Update 7/11/03: About 25 people staged a peaceful rally outside Pet Doctor Animal Hospital to protest the deaths of two dogs they say were killed by veterinarian Mircea Volosen of Colleyville, who works at the hospital.
For more than an hour, the protesters marched in front of the business, carrying signs and speaking to customers and passing motorists who slowed or stopped.
Leigh Ann Rodriguez, 38, of Colleyville was holding a poster board that said, "Our neighbor, your vet, kills a dog for entering yard (ask us how)."
Volosen was not at work during the protest, said Rocky McKelvey, president of Animal Healthcare of Texas, which owns the Richardson animal hospital.
He said Volosen has worked at the animal hospital since late 2001. Volosen asked for a few days off work to deal with the situation, McKelvey said.
"I certainly can't ever condone killing an animal like that," McKelvey said. "That's certainly not something that should happen. ...
"It sounds pretty atrocious, but I just know Dr. Volosen well enough to know there's probably more to the story. I can't imagine he'd kill a dog for no reason at all. It's not like him."
Rebecca, 27, of Richardson is a customer of Volosen's who did not want to give her last name. Volosen treats her basset hound, Gunther, she said. "I prefer that doctor because he's really nice," she said as she left the animal hospital. "He calms my dog down."
The protesters said they wanted to send a message that Volosen's veterinary license should be revoked and to let his customers know what had happened.
"If it saves one dog, or if someone takes their dog to a different vet, to a compassionate vet, then I think we've done something constructive," Rodriguez said.
The Labrador's owners, Pati and Mahlon Coplon of Colleyville, were at the protest, as were Michelle Ball, her children and many friends, relatives, neighbors and their dogs. The protesters did not enter the hospital, and most of them left after about an hour.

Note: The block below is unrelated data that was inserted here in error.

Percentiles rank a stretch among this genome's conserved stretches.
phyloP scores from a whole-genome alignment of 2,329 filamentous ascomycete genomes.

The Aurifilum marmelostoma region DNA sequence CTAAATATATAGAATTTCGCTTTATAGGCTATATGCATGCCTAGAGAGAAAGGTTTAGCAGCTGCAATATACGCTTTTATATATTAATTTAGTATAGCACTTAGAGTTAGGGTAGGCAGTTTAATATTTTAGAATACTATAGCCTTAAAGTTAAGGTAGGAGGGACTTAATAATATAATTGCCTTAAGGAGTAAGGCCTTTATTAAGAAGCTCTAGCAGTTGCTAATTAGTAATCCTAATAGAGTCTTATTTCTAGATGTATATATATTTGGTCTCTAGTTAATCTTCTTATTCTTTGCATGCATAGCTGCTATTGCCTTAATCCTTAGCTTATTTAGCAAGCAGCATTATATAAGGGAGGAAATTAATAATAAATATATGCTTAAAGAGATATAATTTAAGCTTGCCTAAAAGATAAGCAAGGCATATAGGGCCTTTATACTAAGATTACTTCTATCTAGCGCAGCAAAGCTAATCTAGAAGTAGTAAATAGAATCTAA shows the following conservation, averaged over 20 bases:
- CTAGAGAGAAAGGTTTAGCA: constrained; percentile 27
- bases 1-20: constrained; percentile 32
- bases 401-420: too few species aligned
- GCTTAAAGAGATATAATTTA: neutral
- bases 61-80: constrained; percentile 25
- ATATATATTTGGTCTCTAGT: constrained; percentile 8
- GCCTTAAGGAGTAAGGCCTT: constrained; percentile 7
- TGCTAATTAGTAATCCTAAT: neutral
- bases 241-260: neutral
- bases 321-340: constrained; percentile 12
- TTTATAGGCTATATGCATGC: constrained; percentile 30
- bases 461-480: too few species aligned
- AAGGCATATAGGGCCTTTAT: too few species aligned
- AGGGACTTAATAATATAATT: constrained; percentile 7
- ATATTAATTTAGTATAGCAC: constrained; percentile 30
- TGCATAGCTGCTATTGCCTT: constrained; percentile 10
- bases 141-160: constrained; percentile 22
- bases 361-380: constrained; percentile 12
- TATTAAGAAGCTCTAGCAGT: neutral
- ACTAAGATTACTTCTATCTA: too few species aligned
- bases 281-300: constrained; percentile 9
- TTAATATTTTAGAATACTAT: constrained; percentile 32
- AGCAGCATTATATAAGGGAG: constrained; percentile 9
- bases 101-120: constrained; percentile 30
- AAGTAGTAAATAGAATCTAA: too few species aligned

"These are two neighborhood pets that go up to the bus stop to play with kids in the morning," Mahlon Coplon said. "These are two pets that didn't deserve to die this violently."
Update 9/5/03: Dr. Mircea Volosen could face up to two years in prison and a $10,000 fine if convicted of killing neighbor Kevin Ball's miniature dachshund after the dog entered a chicken coop on Dr. Volosen's property July 4.
William Cox III, Dr. Volosen's attorney, said his client was surprised and disappointed at the indictment. Mr. Cox said the dog was eating chickens and rabbits that Dr. Volosen kept in a coop in his yard at the time of the incident.
"We believe he was lawfully protecting his flock and being a good shepherd," said Mr. Cox. "This is the second time the dog was back there, and I guess the owner didn't care. I think clearly under the law, you're allowed to protect your livestock."
In previous interviews with The Dallas Morning News, Mr. Ball said his dog did not attack any of Dr. Volosen's animals preceding the incident. He said his dog was running toward him and away from Dr. Volosen when the veterinarian struck and killed the dog.
Caryn Hutchinson, a neighbor of Dr. Volosen's, said that she has known the veterinarian for nine years and that killing an animal without reason was not in his character.